Personalities | Lefty Frizzell | War Years | Country

Corsicana, Texas-born William Orville ‘Lefty’ Frizzell (1928–75) was the son of an oilfield worker who grew up in various ‘oil patch’ settlements in East Texas, Louisiana and Arkansas.

His clenched-note, note-bending vocal style (characterized by a penchant for stretching and rephrasing individual words and lyric passages for heightened emphasis) and chart-topping early 1950s hits – ‘If You’ve Got The Money I’ve Got The Time’, ‘Always Late’ and ‘Travelin’ Blues’– created a template for honky-tonk that endures. Merle Haggard and George Jones are two of many latter-day honky-tonk stars who evince the Frizzell influence with nearly every note they sing.

Troubled Youth

Like many singers of his generation Frizzell was heavily influenced by the music of Jimmie Rodgers and Ernest Tubb as a youth. By age 12, he had his own radio show on a station in El Dorado, Arkansas, where his family lived briefly. In the late 1940s, he began singing in clubs and on radio stations in Paris and Big Spring, Texas, Roswell, New Mexico and elsewhere. He built a particularly large local following with his regular appearances at a dancehall in Big Springs called The Ace Of Clubs.

As a youngster, Frizzell earned the nickname Lefty for his prowess with his fists, and from an early age, he was no stranger to hard living – something that later caught up with him and undermined both his career and creativity. In 1947, he was charged and convicted of statutory rape and served six months in a New Mexico jail.

Frizzell was signed to Columbia Records in Nashville, in 1950, by producer Don Law. Within a single month – October 1951 – he made musical history when four of his single releases simultaneously reached Billboard’s country Top 10. For the next couple of years, nearly every record he released made the country Top 10, including classics like ‘Mom And Dad’s Waltz’, ‘Forever’, ‘Always Late’ and his rendition of Jimmie Rodgers’ ‘Travelin’ Blues’.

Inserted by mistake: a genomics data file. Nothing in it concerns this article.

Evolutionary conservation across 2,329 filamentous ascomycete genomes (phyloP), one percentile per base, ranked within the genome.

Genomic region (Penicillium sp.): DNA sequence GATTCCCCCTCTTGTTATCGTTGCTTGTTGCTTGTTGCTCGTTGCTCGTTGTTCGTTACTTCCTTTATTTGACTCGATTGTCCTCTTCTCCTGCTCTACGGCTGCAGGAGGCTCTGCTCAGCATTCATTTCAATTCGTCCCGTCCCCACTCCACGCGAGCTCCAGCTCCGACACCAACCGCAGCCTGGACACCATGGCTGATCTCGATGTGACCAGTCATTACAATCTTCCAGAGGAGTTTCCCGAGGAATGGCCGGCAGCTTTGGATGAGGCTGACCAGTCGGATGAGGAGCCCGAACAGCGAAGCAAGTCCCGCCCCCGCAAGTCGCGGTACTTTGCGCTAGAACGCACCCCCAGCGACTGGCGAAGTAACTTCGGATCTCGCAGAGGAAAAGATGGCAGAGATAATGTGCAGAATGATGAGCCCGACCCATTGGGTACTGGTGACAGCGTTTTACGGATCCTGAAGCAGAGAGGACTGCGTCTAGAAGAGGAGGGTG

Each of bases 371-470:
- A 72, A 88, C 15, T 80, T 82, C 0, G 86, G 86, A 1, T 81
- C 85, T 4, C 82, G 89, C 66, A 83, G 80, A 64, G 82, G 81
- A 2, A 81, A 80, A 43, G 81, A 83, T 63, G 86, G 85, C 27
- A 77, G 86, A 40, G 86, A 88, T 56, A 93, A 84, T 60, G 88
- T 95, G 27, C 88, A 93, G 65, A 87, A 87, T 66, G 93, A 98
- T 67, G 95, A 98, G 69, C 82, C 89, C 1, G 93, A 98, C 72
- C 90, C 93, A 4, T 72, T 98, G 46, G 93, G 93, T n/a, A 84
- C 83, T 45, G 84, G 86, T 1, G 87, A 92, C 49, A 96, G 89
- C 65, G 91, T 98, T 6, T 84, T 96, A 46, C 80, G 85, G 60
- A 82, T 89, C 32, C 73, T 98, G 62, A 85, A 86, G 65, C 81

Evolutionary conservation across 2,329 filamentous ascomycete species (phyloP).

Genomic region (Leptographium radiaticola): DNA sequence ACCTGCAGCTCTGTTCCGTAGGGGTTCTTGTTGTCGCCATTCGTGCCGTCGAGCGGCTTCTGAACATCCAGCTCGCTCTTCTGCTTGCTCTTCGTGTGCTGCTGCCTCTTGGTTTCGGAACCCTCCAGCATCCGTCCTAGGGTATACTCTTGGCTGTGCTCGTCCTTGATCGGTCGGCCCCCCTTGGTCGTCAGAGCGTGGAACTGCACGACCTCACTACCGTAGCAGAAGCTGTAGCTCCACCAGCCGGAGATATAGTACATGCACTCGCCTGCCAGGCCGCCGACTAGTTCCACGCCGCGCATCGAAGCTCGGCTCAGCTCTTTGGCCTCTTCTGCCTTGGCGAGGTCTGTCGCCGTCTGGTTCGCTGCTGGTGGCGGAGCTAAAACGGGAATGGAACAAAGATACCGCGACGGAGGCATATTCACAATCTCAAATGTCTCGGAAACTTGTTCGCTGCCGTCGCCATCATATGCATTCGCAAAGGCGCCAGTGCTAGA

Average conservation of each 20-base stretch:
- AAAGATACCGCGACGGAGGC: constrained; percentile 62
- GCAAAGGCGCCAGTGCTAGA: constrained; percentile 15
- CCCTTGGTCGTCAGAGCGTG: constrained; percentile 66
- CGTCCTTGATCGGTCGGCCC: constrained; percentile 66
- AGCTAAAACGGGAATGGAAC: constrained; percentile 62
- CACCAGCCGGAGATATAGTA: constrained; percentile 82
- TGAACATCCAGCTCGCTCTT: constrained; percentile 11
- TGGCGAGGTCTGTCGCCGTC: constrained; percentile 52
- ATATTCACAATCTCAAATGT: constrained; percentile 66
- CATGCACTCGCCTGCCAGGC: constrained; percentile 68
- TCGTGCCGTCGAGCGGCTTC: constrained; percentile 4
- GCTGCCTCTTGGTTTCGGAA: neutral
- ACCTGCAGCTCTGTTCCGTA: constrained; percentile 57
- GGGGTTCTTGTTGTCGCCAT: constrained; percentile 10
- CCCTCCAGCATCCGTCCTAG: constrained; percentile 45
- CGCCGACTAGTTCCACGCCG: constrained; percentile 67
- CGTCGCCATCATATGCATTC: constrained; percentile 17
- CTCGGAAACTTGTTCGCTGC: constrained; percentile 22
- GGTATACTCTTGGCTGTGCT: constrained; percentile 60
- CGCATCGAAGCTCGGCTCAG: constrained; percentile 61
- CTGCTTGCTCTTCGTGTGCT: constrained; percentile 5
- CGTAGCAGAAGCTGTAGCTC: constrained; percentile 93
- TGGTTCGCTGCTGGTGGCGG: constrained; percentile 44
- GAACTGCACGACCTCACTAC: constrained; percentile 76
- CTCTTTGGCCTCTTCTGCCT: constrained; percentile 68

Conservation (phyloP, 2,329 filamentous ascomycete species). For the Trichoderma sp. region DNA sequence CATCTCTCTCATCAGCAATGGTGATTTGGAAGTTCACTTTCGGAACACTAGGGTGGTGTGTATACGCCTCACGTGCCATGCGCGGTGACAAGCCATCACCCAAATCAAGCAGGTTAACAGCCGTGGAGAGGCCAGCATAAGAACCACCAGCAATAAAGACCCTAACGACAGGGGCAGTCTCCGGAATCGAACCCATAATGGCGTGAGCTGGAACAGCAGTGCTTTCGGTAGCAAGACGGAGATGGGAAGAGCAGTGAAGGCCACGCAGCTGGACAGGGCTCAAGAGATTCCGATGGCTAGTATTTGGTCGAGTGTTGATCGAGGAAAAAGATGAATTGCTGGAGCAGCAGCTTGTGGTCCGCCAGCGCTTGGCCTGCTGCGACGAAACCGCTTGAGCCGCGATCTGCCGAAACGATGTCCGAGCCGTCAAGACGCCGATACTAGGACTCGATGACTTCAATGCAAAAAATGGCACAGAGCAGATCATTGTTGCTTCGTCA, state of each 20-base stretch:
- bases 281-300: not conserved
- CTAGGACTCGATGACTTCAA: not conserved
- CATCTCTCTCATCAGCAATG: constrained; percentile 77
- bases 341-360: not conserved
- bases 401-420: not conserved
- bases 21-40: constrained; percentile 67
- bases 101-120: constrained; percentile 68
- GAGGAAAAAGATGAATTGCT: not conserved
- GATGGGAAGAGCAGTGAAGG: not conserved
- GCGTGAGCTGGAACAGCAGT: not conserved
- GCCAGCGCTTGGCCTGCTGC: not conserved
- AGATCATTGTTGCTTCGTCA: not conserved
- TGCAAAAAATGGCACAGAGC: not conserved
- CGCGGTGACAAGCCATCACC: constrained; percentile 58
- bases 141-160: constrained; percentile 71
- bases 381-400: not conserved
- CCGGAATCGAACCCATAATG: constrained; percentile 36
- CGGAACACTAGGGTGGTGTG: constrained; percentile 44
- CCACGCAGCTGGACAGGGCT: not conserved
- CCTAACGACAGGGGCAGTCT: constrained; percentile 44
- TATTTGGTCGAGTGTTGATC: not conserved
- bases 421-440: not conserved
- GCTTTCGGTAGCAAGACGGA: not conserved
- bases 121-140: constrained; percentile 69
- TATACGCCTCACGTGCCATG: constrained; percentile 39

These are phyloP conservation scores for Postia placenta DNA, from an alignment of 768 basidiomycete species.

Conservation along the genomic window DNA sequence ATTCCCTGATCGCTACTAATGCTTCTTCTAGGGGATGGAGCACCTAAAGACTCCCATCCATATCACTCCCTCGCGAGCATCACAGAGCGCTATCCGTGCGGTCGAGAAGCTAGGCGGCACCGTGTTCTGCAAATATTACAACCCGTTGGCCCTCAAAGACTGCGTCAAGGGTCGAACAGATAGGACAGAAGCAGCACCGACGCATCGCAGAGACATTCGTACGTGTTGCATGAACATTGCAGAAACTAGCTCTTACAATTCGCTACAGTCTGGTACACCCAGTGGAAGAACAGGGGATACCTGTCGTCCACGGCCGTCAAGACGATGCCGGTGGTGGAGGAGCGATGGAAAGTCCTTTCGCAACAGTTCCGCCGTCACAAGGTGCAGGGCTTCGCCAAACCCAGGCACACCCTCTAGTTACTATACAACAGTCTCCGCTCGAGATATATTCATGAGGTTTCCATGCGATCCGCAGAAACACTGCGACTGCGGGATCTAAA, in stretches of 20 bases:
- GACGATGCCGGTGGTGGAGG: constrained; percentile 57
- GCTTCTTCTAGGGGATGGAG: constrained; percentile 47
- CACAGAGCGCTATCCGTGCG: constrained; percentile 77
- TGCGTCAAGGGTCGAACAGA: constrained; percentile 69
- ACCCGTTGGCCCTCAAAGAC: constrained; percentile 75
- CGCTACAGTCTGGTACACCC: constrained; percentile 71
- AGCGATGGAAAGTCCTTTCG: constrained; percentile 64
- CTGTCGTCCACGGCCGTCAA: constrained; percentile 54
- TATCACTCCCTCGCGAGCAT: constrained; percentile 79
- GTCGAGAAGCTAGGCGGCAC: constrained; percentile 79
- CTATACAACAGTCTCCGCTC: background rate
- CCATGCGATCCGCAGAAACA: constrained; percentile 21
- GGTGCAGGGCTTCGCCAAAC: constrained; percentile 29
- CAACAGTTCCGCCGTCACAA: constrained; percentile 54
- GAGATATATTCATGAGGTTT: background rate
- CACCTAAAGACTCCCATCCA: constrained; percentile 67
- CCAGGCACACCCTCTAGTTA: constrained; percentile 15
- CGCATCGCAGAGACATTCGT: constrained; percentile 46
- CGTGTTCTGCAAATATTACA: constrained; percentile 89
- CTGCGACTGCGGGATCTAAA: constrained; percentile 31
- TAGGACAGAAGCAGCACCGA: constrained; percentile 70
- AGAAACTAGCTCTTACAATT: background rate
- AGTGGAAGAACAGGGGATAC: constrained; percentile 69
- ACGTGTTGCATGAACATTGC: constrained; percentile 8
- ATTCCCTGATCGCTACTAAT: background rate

But Frizzell’s chart dominance and his stint with the Grand Ole Opry were cut short, largely due to his alcoholism and accompanying legal and financial problems. In the summer of 1951, he was arrested backstage at the Opry on charges of contributing to the delinquency of a minor. Though he was never prosecuted, he also became mired in a succession of contractual disputes and lawsuits that often hampered his recording and performing career.

It Hurts To Face Reality

Though his popularity, like that of many of his honky-tonk contemporaries, was also thwarted by the advent of rock’n’roll in the mid-1950s, Frizzell bounced back in 1959 with his recorded version of Marijohn Wilken’s ‘Long Black Veil’. In 1962, he recorded a signature story-song called ‘Saginaw, Michigan’, which was also his final No. 1 single.

During his last years, Frizzell had the occasional hit and also wrote and recorded two more enduring honky-tonk classics: ‘That’s The Way Love Goes’ and ‘I Never Go Around Mirrors’. But his personal life often remained in turmoil. Though he suffered from...

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Source: The Definitive Illustrated Encyclopedia of Country Music, consultant editor Bob Allen


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